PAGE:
A Texas high school student who opened fire on his campus and wounded four people has been released on bail the day after he carried out his shooting, as reported by the New York Post.
Timothy Simpkins, an 18-year-old African-American student of Timberview High School in Arlington, Texas, was on the run for a brief period of time after committing the shooting yesterday, with the story drawing national attention for several hours. He eventually turned himself in, accompanied by his lawyer, after an extensive manhunt.
After being incarcerated in the Tarrant County Jail, Simpkins was released to home confinement after posting a bond of just $75,000. Simpkins was escorted into a white sedan by relatives as he was surrounded by reporters.
The shooting took place on Wednesday, with video of the incident going viral. Simpkins got into a fight with another student during class, with a teacher intervening to break up the fight. Although both students appeared to calm down after the teacher separated them, Simpkins suddenly withdrew a firearm from his backpack and fired multiple shots, hitting three people.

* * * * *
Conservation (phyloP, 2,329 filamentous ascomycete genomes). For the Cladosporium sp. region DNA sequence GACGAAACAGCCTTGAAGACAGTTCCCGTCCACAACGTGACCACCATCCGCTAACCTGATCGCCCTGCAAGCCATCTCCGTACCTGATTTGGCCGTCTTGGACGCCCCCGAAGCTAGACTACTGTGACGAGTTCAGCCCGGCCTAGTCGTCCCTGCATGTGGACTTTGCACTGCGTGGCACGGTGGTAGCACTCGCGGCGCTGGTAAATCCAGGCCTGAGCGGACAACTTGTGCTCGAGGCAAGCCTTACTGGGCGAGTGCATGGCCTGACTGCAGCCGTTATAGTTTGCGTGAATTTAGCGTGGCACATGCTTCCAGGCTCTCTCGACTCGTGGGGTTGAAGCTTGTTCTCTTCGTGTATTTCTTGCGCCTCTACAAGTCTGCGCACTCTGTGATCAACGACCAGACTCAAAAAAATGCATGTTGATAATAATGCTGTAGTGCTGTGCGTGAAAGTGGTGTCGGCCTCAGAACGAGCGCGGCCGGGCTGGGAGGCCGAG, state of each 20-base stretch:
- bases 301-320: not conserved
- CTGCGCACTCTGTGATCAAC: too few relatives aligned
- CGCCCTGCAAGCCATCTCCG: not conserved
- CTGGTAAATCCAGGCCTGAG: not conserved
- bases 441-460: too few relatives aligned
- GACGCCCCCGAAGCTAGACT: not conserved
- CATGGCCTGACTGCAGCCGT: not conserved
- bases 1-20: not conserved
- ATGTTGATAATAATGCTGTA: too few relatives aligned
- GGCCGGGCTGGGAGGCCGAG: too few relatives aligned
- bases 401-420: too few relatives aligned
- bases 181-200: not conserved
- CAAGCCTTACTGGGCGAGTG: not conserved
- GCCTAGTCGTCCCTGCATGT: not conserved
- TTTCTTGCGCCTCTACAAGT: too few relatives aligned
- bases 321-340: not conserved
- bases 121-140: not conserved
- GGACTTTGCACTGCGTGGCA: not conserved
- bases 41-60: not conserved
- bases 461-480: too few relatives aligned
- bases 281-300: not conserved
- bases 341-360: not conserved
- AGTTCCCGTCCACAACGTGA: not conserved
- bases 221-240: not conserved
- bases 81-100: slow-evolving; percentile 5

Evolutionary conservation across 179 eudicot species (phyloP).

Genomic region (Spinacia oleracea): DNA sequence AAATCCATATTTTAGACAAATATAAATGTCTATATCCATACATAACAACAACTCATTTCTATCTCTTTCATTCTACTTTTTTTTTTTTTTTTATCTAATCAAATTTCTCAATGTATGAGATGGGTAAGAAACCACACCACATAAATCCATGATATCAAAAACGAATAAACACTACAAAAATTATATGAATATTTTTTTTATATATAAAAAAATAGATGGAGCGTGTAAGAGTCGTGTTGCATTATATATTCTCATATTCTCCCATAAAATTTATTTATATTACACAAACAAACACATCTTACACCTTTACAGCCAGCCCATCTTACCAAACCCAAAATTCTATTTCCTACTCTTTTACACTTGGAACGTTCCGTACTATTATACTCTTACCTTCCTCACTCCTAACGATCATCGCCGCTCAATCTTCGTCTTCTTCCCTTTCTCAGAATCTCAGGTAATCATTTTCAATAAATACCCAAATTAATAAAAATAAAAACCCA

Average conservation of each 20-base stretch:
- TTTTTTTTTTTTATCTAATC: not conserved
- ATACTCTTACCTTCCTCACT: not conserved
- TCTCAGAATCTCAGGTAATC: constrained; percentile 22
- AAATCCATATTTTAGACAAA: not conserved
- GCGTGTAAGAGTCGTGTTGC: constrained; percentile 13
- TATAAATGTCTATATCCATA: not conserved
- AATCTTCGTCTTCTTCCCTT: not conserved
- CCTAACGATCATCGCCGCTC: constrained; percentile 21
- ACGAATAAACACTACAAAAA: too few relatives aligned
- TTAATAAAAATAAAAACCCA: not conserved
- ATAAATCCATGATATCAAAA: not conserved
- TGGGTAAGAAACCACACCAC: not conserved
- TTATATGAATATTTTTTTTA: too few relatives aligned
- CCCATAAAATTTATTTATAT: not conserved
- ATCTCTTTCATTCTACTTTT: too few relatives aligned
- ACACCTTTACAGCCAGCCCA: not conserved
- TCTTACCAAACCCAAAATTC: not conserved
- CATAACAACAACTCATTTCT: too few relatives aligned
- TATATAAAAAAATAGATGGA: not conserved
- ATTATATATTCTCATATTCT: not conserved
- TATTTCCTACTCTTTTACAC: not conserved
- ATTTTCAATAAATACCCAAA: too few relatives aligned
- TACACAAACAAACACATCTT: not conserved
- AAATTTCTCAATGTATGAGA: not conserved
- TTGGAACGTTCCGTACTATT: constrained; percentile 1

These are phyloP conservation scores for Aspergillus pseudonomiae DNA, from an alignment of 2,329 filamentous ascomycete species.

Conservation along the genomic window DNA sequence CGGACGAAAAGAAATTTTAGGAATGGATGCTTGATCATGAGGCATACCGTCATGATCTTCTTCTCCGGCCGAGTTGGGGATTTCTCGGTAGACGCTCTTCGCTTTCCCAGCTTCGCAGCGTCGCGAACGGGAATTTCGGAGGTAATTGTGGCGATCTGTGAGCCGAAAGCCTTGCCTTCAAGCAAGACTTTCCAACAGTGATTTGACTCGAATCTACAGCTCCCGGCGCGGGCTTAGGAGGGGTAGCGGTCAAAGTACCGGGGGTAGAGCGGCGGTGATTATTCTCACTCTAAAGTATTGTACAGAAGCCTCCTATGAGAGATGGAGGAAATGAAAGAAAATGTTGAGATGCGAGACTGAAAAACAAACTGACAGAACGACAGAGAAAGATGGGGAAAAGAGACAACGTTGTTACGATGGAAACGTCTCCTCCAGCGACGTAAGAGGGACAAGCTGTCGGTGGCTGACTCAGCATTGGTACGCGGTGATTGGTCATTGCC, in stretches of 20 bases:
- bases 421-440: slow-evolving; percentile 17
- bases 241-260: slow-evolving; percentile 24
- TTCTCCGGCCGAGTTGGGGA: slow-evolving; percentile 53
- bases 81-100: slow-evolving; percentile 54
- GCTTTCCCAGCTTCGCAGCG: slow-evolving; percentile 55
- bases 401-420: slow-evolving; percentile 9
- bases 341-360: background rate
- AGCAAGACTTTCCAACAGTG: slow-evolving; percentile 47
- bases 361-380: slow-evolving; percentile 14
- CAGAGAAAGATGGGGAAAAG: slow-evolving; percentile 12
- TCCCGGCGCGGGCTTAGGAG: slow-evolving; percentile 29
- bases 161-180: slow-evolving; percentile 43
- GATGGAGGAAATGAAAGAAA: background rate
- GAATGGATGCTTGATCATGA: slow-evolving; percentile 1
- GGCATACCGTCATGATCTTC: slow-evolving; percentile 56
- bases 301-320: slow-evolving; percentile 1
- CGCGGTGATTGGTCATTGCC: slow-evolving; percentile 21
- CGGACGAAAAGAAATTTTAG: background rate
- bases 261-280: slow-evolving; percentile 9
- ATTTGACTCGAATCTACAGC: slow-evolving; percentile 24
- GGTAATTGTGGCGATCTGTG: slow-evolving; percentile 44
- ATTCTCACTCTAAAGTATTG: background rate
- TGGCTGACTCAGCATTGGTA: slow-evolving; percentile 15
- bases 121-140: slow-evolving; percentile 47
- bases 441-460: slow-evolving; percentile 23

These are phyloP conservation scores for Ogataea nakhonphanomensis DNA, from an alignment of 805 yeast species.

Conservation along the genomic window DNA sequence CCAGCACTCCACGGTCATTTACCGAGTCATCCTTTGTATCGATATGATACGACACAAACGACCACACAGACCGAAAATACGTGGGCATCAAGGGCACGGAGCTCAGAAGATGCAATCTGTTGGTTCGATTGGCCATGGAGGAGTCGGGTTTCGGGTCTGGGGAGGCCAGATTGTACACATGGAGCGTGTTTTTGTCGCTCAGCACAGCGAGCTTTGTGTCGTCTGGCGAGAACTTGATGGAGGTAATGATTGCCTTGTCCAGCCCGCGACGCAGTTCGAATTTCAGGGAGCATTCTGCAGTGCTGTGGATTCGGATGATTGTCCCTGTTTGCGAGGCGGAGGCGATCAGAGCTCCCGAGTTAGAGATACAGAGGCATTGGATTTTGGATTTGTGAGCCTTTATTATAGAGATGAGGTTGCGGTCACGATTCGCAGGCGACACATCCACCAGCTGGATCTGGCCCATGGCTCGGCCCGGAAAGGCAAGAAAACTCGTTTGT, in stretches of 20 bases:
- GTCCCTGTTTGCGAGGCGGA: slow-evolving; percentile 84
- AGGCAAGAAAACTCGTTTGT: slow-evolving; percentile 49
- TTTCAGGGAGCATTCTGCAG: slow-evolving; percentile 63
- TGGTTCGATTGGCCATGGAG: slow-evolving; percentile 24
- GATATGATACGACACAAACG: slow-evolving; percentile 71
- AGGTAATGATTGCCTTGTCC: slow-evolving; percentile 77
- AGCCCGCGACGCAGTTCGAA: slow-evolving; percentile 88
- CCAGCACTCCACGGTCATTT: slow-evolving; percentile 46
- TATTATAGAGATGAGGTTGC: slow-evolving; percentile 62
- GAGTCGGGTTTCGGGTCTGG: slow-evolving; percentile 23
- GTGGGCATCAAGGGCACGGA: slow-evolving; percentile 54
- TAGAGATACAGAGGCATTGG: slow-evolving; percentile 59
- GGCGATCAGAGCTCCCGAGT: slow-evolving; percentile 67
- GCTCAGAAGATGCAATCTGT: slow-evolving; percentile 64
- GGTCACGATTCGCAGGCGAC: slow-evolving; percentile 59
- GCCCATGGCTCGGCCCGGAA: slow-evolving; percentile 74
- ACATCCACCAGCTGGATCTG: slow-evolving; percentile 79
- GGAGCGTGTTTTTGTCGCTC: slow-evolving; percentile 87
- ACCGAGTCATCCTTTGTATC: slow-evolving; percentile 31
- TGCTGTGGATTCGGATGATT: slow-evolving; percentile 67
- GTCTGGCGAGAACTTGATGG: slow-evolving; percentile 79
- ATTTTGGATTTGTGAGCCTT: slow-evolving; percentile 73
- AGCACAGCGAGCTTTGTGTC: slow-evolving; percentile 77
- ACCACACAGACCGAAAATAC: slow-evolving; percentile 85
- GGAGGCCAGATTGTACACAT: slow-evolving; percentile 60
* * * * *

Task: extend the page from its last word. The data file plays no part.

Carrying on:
Three of the victims – Zacchaeus Selby, Eyimofe Olawepo and Pariesa Altma – were fellow students, with one of them being just 15 years old. The fourth victim was the teacher who tried to resolve the situation, 25-year-old English teacher Calvin Pettitt, who was shot in the back; his injuries include several broken ribs and a collapsed lung.
Following the shooting, representatives of the family have claimed, without evidence, that the shooting was a justified act of self-defense from Simpkins. Kim Cole, a civil rights attorney representing Simpkins and his family, issued a statement claiming that what happened on Wednesday was not a “standard-issue school shooting.”
“All school shootings are tragic. However, in this situation, this was not someone who was just out to go and shoot a school and had made up their mind [and said,] ‘You know hey I’m upset and I’m just going to shoot anyone I see.’” Cole argued.
Cole subsequently demanded that the media “correct their narrative with regard to what happened, and…respect the family’s privacy.”